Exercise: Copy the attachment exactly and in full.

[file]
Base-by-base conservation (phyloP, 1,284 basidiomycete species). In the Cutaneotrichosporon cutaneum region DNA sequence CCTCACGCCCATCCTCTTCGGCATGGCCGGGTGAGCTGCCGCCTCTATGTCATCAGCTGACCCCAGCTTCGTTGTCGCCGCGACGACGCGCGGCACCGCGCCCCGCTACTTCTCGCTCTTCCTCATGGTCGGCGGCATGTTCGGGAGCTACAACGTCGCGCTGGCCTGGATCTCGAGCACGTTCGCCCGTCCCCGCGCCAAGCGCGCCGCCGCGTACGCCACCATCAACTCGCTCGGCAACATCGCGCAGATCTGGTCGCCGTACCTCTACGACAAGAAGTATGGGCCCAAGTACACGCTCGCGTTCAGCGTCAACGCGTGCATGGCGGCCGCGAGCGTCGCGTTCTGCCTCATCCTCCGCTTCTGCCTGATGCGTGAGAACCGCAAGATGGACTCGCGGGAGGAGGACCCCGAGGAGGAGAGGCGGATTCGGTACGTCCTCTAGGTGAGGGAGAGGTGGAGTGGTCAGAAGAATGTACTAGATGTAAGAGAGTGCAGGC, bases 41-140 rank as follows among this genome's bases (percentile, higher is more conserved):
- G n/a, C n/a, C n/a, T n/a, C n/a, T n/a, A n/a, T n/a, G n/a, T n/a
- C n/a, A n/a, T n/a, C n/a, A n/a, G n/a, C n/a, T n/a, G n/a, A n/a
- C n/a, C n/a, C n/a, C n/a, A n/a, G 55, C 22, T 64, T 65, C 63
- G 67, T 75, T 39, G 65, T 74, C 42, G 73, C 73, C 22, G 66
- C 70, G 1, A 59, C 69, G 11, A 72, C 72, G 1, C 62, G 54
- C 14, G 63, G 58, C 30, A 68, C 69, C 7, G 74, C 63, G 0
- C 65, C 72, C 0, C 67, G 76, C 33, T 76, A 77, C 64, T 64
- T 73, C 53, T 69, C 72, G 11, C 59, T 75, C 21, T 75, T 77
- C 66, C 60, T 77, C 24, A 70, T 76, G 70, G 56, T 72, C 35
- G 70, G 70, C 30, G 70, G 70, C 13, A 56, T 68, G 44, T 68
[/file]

Base-by-base conservation (phyloP, 1,284 basidiomycete species). In the Cutaneotrichosporon cutaneum region DNA sequence CCTCACGCCCATCCTCTTCGGCATGGCCGGGTGAGCTGCCGCCTCTATGTCATCAGCTGACCCCAGCTTCGTTGTCGCCGCGACGACGCGCGGCACCGCGCCCCGCTACTTCTCGCTCTTCCTCATGGTCGGCGGCATGTTCGGGAGCTACAACGTCGCGCTGGCCTGGATCTCGAGCACGTTCGCCCGTCCCCGCGCCAAGCGCGCCGCCGCGTACGCCACCATCAACTCGCTCGGCAACATCGCGCAGATCTGGTCGCCGTACCTCTACGACAAGAAGTATGGGCCCAAGTACACGCTCGCGTTCAGCGTCAACGCGTGCATGGCGGCCGCGAGCGTCGCGTTCTGCCTCATCCTCCGCTTCTGCCTGATGCGTGAGAACCGCAAGATGGACTCGCGGGAGGAGGACCCCGAGGAGGAGAGGCGGATTCGGTACGTCCTCTAGGTGAGGGAGAGGTGGAGTGGTCAGAAGAATGTACTAGATGTAAGAGAGTGCAGGC, bases 41-140 rank as follows among this genome's bases (percentile, higher is more conserved):
- G n/a, C n/a, C n/a, T n/a, C n/a, T n/a, A n/a, T n/a, G n/a, T n/a
- C n/a, A n/a, T n/a, C n/a, A n/a, G n/a, C n/a, T n/a, G n/a, A n/a
- C n/a, C n/a, C n/a, C n/a, A n/a, G 55, C 22, T 64, T 65, C 63
- G 67, T 75, T 39, G 65, T 74, C 42, G 73, C 73, C 22, G 66
- C 70, G 1, A 59, C 69, G 11, A 72, C 72, G 1, C 62, G 54
- C 14, G 63, G 58, C 30, A 68, C 69, C 7, G 74, C 63, G 0
- C 65, C 72, C 0, C 67, G 76, C 33, T 76, A 77, C 64, T 64
- T 73, C 53, T 69, C 72, G 11, C 59, T 75, C 21, T 75, T 77
- C 66, C 60, T 77, C 24, A 70, T 76, G 70, G 56, T 72, C 35
- G 70, G 70, C 30, G 70, G 70, C 13, A 56, T 68, G 44, T 68